“Trifecta Tuesday” Where yours truly takes an album (a CD really) from his discography of over 340 and picks three essential tracks to take from that album.
Released in 1976, the second and final LP Judas Priest recorded under contract with Gull Records. These guys still were working day jobs at the time. The direction the band wanted to go heading into the recording studio was more of a progressive rock direction. Well that sure didn’t turn out that way. This album paved the way for Judas Priest in the future. You also can’t forget all the types of elements and techniques the band used on the album; piano ballad, Halford’s falsetto screams, Queen-like layered vocals, heavy familiar riffs mixed in with melodic ballad sections.
“Victim Of Changes”
Starting off the track is a title called “Whisky Woman” the band would play early in their live shows. Never solely recorded as a stand-alone track. Later, the song’s lyrics remind you of similar Led Zeppelin love songs. Great extended solos by Tipton and Downing.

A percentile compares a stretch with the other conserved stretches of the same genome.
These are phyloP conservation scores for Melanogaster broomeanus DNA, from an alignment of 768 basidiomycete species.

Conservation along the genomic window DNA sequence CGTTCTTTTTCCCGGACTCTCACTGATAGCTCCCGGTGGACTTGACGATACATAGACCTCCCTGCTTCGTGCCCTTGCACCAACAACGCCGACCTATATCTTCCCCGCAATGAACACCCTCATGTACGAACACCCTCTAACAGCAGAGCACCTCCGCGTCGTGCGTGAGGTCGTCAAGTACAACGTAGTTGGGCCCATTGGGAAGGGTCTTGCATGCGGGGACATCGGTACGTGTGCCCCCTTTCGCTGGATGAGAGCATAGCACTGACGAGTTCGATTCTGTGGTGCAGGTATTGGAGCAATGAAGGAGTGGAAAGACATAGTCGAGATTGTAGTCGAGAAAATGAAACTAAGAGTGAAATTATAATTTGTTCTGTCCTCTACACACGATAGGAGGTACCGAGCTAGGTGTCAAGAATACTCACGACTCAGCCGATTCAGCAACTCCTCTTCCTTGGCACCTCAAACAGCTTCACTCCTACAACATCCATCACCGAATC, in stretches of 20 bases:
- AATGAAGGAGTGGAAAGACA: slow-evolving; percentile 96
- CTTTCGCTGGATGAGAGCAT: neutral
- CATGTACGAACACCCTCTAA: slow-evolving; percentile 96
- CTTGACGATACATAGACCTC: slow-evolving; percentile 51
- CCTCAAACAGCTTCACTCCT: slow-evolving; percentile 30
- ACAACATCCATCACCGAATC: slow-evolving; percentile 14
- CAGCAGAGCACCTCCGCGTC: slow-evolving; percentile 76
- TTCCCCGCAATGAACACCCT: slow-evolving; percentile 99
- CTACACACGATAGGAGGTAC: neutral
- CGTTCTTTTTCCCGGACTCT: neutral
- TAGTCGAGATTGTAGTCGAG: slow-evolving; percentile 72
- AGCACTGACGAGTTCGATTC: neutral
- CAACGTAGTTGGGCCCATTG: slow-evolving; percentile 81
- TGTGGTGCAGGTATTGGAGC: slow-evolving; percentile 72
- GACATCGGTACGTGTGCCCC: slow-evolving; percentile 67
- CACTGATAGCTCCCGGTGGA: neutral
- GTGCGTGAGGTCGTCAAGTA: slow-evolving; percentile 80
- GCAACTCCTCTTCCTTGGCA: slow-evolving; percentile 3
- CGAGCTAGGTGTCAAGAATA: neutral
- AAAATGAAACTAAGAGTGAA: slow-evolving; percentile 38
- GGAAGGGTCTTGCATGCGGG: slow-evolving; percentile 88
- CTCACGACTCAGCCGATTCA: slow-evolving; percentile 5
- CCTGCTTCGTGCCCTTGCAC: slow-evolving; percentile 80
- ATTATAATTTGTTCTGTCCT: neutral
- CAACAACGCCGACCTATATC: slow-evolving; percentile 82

Oh yeah, those dual twinned guitars seguing into that hard chugging riff and Halford’s high pitched scream. Lyrics are in the point of view of Jack The Ripper. One of signature songs ever written by Glenn Tipton. It’s just under three minutes, but the original version he had written but was rejected for Rocka Rolla was around the eight minute mark! I can only imagine some extended solos over that chugging riff.
Ok, I’m cheating a little because this is technically two songs bringing your total to four, but too bad. ‘Dreamer Deceiver’ starts as a slow ballad, featuring some of Halford’s screaming falsetto over the mostly, acoustic track. Deceiver starts just before the 6 minute mark of the track above and sets itself up as a speed metal track. Lyrical wise, it reminds me of Dio-penned track.
Sad Wings Of Destiny is what got the attention from mainstream critics. It set themselves up for a new contract with a new label (CBS/Columbia) and those heavy metal/speed metal tunes you hear on this album would become more of a main theme being used on later releases, dropping the slow blues like, ballad like songs off.